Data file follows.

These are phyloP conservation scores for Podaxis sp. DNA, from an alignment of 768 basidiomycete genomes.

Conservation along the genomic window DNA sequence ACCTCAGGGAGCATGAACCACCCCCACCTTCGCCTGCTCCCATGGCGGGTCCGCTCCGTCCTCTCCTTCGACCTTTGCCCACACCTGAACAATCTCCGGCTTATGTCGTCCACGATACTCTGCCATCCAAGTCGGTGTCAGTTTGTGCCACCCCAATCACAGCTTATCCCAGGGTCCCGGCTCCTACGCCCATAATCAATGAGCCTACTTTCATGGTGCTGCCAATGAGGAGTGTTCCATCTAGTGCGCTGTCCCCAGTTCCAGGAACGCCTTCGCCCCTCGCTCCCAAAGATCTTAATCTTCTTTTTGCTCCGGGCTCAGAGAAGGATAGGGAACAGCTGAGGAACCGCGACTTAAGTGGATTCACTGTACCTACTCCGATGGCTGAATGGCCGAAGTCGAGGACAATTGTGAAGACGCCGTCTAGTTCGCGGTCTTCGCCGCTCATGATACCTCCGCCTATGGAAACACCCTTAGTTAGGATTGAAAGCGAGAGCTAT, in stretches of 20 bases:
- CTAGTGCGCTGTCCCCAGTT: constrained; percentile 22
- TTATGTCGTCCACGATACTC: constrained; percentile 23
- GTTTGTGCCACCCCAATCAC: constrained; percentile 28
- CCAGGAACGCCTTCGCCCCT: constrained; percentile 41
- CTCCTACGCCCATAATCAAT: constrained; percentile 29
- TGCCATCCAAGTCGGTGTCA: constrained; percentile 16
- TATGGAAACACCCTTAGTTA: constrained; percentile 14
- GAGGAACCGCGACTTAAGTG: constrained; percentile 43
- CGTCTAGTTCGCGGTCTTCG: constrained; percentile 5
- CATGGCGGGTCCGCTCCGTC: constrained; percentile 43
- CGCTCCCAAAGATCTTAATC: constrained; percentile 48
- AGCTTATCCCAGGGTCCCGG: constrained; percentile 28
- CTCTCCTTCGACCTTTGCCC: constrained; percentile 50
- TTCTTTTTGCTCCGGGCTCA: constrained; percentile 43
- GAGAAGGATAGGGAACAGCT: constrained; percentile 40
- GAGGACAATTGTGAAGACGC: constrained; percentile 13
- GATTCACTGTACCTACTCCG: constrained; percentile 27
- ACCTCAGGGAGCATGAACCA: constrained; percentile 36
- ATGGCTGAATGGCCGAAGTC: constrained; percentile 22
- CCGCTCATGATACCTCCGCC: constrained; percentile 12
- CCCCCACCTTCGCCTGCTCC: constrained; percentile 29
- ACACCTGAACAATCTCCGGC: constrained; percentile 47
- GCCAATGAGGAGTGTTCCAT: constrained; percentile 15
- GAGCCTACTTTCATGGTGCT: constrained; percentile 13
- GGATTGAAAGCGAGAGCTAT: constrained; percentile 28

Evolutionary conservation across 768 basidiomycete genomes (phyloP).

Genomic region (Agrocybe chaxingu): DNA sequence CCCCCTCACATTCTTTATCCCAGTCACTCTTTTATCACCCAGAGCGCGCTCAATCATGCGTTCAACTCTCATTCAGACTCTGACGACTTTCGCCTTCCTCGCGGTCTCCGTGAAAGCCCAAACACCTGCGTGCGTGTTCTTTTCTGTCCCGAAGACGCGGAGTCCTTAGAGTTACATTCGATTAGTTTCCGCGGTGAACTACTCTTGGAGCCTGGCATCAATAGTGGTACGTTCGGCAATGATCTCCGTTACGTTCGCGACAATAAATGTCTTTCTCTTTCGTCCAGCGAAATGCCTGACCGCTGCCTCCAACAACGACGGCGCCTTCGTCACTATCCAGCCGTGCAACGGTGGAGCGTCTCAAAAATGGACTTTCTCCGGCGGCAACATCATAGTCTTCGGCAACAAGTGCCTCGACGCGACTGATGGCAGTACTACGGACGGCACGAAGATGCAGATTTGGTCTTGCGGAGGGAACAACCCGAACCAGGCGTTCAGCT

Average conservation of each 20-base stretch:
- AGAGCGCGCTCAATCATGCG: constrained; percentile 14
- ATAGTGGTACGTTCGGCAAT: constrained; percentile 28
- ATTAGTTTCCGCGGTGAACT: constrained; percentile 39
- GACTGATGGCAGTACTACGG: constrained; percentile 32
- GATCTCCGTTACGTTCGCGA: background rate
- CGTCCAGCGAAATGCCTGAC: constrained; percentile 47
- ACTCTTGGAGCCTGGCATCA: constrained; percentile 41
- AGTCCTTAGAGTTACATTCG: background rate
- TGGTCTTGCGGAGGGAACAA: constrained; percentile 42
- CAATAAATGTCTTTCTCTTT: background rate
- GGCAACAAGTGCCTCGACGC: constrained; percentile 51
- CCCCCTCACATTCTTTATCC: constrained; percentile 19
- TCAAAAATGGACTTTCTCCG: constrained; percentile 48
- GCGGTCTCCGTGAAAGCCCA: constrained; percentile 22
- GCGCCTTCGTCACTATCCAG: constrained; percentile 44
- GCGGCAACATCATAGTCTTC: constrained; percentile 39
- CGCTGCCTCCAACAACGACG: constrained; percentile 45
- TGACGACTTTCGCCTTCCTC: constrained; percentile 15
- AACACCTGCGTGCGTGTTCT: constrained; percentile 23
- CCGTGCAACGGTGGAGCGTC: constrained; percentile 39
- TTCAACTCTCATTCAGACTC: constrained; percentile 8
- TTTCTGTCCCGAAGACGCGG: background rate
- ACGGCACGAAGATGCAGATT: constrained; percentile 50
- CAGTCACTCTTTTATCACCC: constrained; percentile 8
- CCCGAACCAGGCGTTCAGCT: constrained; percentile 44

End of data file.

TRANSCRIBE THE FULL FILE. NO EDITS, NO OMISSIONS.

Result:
These are phyloP conservation scores for Podaxis sp. DNA, from an alignment of 768 basidiomycete genomes.

Conservation along the genomic window DNA sequence ACCTCAGGGAGCATGAACCACCCCCACCTTCGCCTGCTCCCATGGCGGGTCCGCTCCGTCCTCTCCTTCGACCTTTGCCCACACCTGAACAATCTCCGGCTTATGTCGTCCACGATACTCTGCCATCCAAGTCGGTGTCAGTTTGTGCCACCCCAATCACAGCTTATCCCAGGGTCCCGGCTCCTACGCCCATAATCAATGAGCCTACTTTCATGGTGCTGCCAATGAGGAGTGTTCCATCTAGTGCGCTGTCCCCAGTTCCAGGAACGCCTTCGCCCCTCGCTCCCAAAGATCTTAATCTTCTTTTTGCTCCGGGCTCAGAGAAGGATAGGGAACAGCTGAGGAACCGCGACTTAAGTGGATTCACTGTACCTACTCCGATGGCTGAATGGCCGAAGTCGAGGACAATTGTGAAGACGCCGTCTAGTTCGCGGTCTTCGCCGCTCATGATACCTCCGCCTATGGAAACACCCTTAGTTAGGATTGAAAGCGAGAGCTAT, in stretches of 20 bases:
- CTAGTGCGCTGTCCCCAGTT: constrained; percentile 22
- TTATGTCGTCCACGATACTC: constrained; percentile 23
- GTTTGTGCCACCCCAATCAC: constrained; percentile 28
- CCAGGAACGCCTTCGCCCCT: constrained; percentile 41
- CTCCTACGCCCATAATCAAT: constrained; percentile 29
- TGCCATCCAAGTCGGTGTCA: constrained; percentile 16
- TATGGAAACACCCTTAGTTA: constrained; percentile 14
- GAGGAACCGCGACTTAAGTG: constrained; percentile 43
- CGTCTAGTTCGCGGTCTTCG: constrained; percentile 5
- CATGGCGGGTCCGCTCCGTC: constrained; percentile 43
- CGCTCCCAAAGATCTTAATC: constrained; percentile 48
- AGCTTATCCCAGGGTCCCGG: constrained; percentile 28
- CTCTCCTTCGACCTTTGCCC: constrained; percentile 50
- TTCTTTTTGCTCCGGGCTCA: constrained; percentile 43
- GAGAAGGATAGGGAACAGCT: constrained; percentile 40
- GAGGACAATTGTGAAGACGC: constrained; percentile 13
- GATTCACTGTACCTACTCCG: constrained; percentile 27
- ACCTCAGGGAGCATGAACCA: constrained; percentile 36
- ATGGCTGAATGGCCGAAGTC: constrained; percentile 22
- CCGCTCATGATACCTCCGCC: constrained; percentile 12
- CCCCCACCTTCGCCTGCTCC: constrained; percentile 29
- ACACCTGAACAATCTCCGGC: constrained; percentile 47
- GCCAATGAGGAGTGTTCCAT: constrained; percentile 15
- GAGCCTACTTTCATGGTGCT: constrained; percentile 13
- GGATTGAAAGCGAGAGCTAT: constrained; percentile 28

Evolutionary conservation across 768 basidiomycete genomes (phyloP).

Genomic region (Agrocybe chaxingu): DNA sequence CCCCCTCACATTCTTTATCCCAGTCACTCTTTTATCACCCAGAGCGCGCTCAATCATGCGTTCAACTCTCATTCAGACTCTGACGACTTTCGCCTTCCTCGCGGTCTCCGTGAAAGCCCAAACACCTGCGTGCGTGTTCTTTTCTGTCCCGAAGACGCGGAGTCCTTAGAGTTACATTCGATTAGTTTCCGCGGTGAACTACTCTTGGAGCCTGGCATCAATAGTGGTACGTTCGGCAATGATCTCCGTTACGTTCGCGACAATAAATGTCTTTCTCTTTCGTCCAGCGAAATGCCTGACCGCTGCCTCCAACAACGACGGCGCCTTCGTCACTATCCAGCCGTGCAACGGTGGAGCGTCTCAAAAATGGACTTTCTCCGGCGGCAACATCATAGTCTTCGGCAACAAGTGCCTCGACGCGACTGATGGCAGTACTACGGACGGCACGAAGATGCAGATTTGGTCTTGCGGAGGGAACAACCCGAACCAGGCGTTCAGCT

Average conservation of each 20-base stretch:
- AGAGCGCGCTCAATCATGCG: constrained; percentile 14
- ATAGTGGTACGTTCGGCAAT: constrained; percentile 28
- ATTAGTTTCCGCGGTGAACT: constrained; percentile 39
- GACTGATGGCAGTACTACGG: constrained; percentile 32
- GATCTCCGTTACGTTCGCGA: background rate
- CGTCCAGCGAAATGCCTGAC: constrained; percentile 47
- ACTCTTGGAGCCTGGCATCA: constrained; percentile 41
- AGTCCTTAGAGTTACATTCG: background rate
- TGGTCTTGCGGAGGGAACAA: constrained; percentile 42
- CAATAAATGTCTTTCTCTTT: background rate
- GGCAACAAGTGCCTCGACGC: constrained; percentile 51
- CCCCCTCACATTCTTTATCC: constrained; percentile 19
- TCAAAAATGGACTTTCTCCG: constrained; percentile 48
- GCGGTCTCCGTGAAAGCCCA: constrained; percentile 22
- GCGCCTTCGTCACTATCCAG: constrained; percentile 44
- GCGGCAACATCATAGTCTTC: constrained; percentile 39
- CGCTGCCTCCAACAACGACG: constrained; percentile 45
- TGACGACTTTCGCCTTCCTC: constrained; percentile 15
- AACACCTGCGTGCGTGTTCT: constrained; percentile 23
- CCGTGCAACGGTGGAGCGTC: constrained; percentile 39
- TTCAACTCTCATTCAGACTC: constrained; percentile 8
- TTTCTGTCCCGAAGACGCGG: background rate
- ACGGCACGAAGATGCAGATT: constrained; percentile 50
- CAGTCACTCTTTTATCACCC: constrained; percentile 8
- CCCGAACCAGGCGTTCAGCT: constrained; percentile 44